Recycling doesn't mean you're green
First, there were the hotels with their “Please reuse your towels so we can save water” cards. They were one of the first industries to get on board with greenwashing about a decade ago. I admit, at first, I was happy to see this, and reused my towels. Yet, it was really just a ploy to save money for if they really cared about the environment, they would have also had recycling boxes in every room and offered non-disposable plates and cutlery in the restaurants.
I’m starting to see this same kind of green superficiality making its way into our society. With its guise of being positive (and I’m not saying it’s 100% not) it’s not challenging us to question our daily habits and make changes that will really make a difference. I constantly hear “Oh I’m green because I recycle” or “I’m green because I buy energy-efficient lightbulbs” and “Oh cool, my X brand coffee cup is compostable”. As if it took just a purchase to be green.
You are not green simply because: Continue reading
Reflecting on being green in Trinidad, Cuba
This past week-end, i got back from a much needed vacation in Cuba. While there, I reflected a lot upon the feasibility of being green in a developing, socialist no less, nation.
Often in the developed world, we equate being “green” with “green” products. It’s true that making the switch from conventional to “green” or eco-friendly products is definitely a step in the right direction, but I think we’ve lost track of the essential meaning. A green lifestyle should be about reducing consumption, not the buying of new “green” products. Check out the story of stuff if this doesn’t make sense.
It’s easy to be ethnocentric and judge other peoples cultures. Immediately upon arriving in Varadero, I was quick to judge the resort I was at for not recycling (shampoo bottles, pop cans, wine & rum bottles etc.) and bus drivers that would idle for half an hour at rest stops.
However, upon reflection, the Cubans did much more than I have seen Canadians do in a long time which probably impacts the environment even more. They live a lifestyle that we have long forgotten about. A lifestyle that embodies the basics of no waste, albeit for economic reasons. Continue reading
If we were to pick a stereotype about women’s interests, shopping would probably appear. Yet, we know consumerism just contributes to waste and pollution from the production of the goods. Well, what if I told you you could have your cake and eat it too? While waiting for my flight home from Reagan National Airport inses Washington DC a few weeks ago, I found the cutest purse in a gift shop that put the biggest smile on my face. Meet Ecoist –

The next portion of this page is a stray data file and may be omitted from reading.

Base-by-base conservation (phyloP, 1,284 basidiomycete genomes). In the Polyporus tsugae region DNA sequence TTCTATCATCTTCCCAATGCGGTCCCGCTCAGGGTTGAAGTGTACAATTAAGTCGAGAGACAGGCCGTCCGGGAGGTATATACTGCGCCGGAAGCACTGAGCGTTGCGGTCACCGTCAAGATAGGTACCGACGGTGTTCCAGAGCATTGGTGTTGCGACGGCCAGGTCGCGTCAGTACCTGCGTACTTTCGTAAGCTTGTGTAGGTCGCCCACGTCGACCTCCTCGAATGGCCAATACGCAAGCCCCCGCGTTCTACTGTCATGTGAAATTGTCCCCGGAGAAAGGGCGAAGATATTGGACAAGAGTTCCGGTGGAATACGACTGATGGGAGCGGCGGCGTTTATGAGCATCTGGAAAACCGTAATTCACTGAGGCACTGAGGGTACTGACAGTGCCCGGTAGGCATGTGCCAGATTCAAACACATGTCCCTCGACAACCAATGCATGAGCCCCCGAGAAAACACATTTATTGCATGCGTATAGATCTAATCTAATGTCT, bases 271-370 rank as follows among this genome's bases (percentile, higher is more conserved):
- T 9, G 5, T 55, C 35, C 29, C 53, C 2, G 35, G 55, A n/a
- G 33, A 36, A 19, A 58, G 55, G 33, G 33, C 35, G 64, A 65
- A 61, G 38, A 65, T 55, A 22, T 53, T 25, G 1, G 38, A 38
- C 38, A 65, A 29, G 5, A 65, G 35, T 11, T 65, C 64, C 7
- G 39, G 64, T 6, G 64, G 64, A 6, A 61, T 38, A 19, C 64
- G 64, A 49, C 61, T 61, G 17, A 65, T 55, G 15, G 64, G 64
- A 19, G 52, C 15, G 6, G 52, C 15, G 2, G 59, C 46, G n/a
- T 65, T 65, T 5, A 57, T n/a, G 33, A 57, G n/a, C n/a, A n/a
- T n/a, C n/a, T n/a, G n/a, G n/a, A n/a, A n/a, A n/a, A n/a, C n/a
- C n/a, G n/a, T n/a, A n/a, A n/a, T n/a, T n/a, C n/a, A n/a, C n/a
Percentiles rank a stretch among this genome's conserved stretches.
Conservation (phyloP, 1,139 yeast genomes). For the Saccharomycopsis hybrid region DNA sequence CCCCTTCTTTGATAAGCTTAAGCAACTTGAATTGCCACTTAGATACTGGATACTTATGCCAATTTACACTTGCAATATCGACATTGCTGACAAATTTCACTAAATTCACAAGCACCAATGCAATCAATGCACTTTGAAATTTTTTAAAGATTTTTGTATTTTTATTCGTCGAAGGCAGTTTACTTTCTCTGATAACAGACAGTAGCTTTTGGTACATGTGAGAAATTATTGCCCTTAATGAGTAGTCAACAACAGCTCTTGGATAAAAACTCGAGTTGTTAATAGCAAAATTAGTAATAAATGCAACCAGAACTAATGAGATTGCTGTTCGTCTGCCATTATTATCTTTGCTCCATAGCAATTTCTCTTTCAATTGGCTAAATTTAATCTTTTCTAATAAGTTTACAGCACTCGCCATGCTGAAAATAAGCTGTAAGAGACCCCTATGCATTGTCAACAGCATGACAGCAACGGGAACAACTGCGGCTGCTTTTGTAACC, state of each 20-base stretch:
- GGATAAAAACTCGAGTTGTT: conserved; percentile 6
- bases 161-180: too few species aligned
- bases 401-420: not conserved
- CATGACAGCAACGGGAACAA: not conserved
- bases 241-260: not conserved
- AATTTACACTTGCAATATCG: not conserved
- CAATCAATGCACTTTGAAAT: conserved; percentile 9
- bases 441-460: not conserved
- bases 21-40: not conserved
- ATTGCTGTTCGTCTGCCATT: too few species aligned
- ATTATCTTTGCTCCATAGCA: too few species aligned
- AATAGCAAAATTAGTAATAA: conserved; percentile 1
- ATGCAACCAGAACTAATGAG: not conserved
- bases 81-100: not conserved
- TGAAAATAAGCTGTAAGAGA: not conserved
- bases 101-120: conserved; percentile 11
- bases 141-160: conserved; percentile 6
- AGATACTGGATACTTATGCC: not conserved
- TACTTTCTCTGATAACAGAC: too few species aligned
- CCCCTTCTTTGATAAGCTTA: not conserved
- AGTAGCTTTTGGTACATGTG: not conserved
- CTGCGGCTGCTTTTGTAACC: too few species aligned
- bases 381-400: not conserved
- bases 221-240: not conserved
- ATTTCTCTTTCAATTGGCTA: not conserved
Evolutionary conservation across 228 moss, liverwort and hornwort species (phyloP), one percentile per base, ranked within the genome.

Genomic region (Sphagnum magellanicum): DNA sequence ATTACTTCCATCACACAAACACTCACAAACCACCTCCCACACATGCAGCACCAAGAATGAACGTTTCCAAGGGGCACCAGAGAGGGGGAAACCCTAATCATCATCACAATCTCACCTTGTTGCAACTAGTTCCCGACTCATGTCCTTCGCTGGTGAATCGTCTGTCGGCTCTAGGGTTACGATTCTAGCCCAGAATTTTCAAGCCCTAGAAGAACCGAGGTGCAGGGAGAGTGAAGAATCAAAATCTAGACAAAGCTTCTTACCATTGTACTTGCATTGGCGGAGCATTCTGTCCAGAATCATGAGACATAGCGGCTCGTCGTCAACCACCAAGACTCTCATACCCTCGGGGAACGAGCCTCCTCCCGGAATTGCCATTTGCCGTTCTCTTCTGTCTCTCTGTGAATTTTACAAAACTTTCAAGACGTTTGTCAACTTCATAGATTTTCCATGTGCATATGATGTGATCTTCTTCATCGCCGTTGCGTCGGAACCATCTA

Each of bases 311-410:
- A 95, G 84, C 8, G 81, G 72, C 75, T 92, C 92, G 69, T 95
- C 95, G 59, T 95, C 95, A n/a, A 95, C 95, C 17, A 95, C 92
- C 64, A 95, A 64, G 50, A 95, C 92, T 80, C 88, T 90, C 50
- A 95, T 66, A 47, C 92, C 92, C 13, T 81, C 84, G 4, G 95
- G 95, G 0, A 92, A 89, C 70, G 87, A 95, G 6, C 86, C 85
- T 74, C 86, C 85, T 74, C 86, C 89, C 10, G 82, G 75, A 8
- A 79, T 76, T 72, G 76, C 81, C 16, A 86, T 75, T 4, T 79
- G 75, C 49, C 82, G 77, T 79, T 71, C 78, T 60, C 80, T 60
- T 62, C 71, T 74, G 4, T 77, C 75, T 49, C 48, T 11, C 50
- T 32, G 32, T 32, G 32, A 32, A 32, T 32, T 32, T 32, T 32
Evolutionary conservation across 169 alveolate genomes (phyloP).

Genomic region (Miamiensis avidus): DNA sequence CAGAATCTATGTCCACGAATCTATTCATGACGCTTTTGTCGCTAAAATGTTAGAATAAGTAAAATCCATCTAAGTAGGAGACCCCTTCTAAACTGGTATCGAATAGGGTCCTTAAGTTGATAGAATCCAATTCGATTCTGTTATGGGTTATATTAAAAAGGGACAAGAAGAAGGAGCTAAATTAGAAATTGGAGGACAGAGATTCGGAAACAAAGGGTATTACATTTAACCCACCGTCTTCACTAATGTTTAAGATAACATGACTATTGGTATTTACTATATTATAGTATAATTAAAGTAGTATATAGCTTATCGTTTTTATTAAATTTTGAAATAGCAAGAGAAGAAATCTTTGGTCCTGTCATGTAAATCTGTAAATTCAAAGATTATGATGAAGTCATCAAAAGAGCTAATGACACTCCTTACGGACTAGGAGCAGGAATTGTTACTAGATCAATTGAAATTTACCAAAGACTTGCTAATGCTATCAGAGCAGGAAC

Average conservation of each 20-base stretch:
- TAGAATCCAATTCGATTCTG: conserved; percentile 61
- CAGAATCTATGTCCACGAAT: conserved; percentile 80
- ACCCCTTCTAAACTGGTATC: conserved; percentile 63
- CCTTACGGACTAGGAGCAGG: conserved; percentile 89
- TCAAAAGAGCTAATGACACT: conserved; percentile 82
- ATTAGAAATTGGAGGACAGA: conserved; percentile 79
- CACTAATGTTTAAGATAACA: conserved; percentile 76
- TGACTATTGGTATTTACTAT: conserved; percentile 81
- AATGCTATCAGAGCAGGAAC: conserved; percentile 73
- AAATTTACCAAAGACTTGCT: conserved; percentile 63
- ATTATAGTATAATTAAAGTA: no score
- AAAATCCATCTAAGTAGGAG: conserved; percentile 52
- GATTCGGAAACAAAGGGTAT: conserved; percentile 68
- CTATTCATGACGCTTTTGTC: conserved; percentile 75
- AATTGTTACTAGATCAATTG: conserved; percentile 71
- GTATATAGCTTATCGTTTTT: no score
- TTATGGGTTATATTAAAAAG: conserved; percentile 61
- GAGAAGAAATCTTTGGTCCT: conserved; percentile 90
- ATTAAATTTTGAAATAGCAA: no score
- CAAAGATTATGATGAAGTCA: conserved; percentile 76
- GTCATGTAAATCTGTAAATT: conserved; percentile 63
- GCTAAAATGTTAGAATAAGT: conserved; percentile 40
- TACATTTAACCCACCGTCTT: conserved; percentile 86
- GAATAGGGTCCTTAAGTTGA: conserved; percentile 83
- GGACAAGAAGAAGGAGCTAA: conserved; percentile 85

Ecoist fair-trade purses and clutches from magazine waste and candy-wrappers
Ecoist develops unique gifts and fashion accessories for the eco-minded individuals with recycled candy wrappers, food packages, billboards, and other materials that would otherwise end up in landfills. In addition to being adorable, Ecoist plants one tree for every bag bought. Continue reading
Host a clothing exchange party with friends
Have you ever heard the saying that if you haven’t worn something in the last year, you probably won’t wear it ever again? So why not spring clean your wardrobe? Clear out those drawers of shirts that pinch under your arms and jeans that hug inappropriately tightly. Empty the closets of scarves, gloves and jackets that looked great in the store but never worked right when you got them home. Gather them all up and throw yourself a clothing exchange party. Continue reading
Tips for a green Valentine's Day
Everyone seems to complain about Valentine’s Day and how it’s just another “commercial” holiday to sell chocolates, cards and put pressure on people’s relationships, not to mention single people! Although I agree, I view Valentine’s Day differently. I think it’s great to have a holiday dedicated to love. And if you don’t like the commercial aspect, don’t play into. Instead, here are some green
and eco friendly gift ideas
that will guarantee you a romantic night while supporting green and sustainable businesses
and eco friendly
initiatives. Continue reading
The Story of Stuff - Extraction
There are (2) two things that have greatly impacted my life; reading Diet for a New America and watching The Story of Stuff. It was one of the principle reasons I decided to start Urban Green Girl.
The Story of Stuff was one of the most viewed, viral videos of 2007 with over 4 million pages views. Because of the immense international attention it received, they decided to launch an international version of its coveted online video. Now it contains sub-titles for (10) ten languages including French, Spanish, Hebrew, German, Arabic and Mandarin.
I am so excited as I can finally share this video with my francophone and other international friends for whom it’s been so difficult to explain green living!
So what is this video about you ask? The Story of Stuff:
From its extraction through sale, use and disposal, all the stuff in our lives affects communities at home and abroad, yet most of this is hidden from view. The Story of Stuff is a 20-minute, fast-paced, fact-filled look at the underside of our production and consumption patterns. The Story of Stuff exposes the connections between a huge number of environmental and social issues, and calls us together to create a more sustainable and just world. It’ll teach you something, it’ll make you laugh, and it just may change the way you look at all the stuff in your life forever.
Don’t be left out in the cold!
Inform yourself today and learn about the impact you have on the world by watching the Story of Stuff. Watching this video is STEP #1 in starting your green life.